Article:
Albus's wish for a long match came true. Since the weather was cooperating, James put off catching the Snitch until Gryffindor was up by 200 points, instead focusing his efforts on faking dives to keep Ravenclaw's Seeker away from the Snitch. It worked, and three and a half hours later James caught the Snitch and won the match for Gryffindor. Albus was sorely disappointed that he'd have to miss the resulting party in the common room, but figured that's what Longbottom was going for when he scheduled detention for right after the match.
Matt was waiting for Albus in the Great Hall and the two of them grabbed a quick lunch before hurrying to Longbottom's office. They spent the next two hours writing 'I will not sneak out of the castle after dark' over and over again. By the time they were done Albus wanted to curl up and take a nap, since the Quidditch match itself had exhausted him. He and Matt decided to spend the afternoon in the Marauder's Den, just relaxing if not actually sleeping.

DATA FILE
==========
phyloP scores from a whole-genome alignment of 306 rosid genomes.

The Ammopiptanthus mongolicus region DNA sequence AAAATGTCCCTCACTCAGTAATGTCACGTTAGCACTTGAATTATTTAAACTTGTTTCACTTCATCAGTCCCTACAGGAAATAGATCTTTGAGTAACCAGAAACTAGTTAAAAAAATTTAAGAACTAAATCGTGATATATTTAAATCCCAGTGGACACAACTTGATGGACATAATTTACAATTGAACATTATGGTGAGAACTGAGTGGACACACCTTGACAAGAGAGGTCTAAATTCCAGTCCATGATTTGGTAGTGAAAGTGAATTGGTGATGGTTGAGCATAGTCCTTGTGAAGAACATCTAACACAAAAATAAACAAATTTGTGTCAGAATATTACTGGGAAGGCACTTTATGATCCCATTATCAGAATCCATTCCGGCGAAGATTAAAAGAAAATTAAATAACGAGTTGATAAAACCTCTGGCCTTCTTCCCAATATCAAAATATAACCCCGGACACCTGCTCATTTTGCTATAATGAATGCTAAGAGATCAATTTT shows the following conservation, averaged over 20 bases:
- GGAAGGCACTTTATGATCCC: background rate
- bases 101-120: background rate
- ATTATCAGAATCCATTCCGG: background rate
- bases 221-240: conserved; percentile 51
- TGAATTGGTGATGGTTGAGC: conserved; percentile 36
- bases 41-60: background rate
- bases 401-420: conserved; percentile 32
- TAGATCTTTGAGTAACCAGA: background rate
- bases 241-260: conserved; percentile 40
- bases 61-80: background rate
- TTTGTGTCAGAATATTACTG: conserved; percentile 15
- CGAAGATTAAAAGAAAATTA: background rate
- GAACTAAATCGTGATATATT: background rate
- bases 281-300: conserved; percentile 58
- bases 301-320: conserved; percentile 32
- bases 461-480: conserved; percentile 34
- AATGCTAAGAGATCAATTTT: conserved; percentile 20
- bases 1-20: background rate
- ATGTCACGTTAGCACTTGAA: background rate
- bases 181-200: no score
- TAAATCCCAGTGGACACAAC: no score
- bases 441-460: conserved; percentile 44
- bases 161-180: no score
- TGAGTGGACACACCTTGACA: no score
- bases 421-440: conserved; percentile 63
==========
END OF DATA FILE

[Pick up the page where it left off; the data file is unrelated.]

When they arrived they found John and Kaden in the middle of plotting their new prank. Rose and Amanda were in the library, apparently avoiding John and Kaden and their prank.
“Are you two sure you don't want to be involved with this?” John asked. “It's going to be legendary.”
“It won't be worth the detentions,” Albus said.
“Seriously,” Matt agreed. “If it's legendary it's going to mean a lot of detentions.”
“Fine,” John said.
John and Kaden lowered their voices, but Albus distinctly heard the words 'Weasleys'', 'itching powder,' 'Slytherins,' and 'alarm clocks.' At that point, he really didn't want to know. He and Matt decided to start a game of chess and attempted to tune out John and Kaden's whisperings.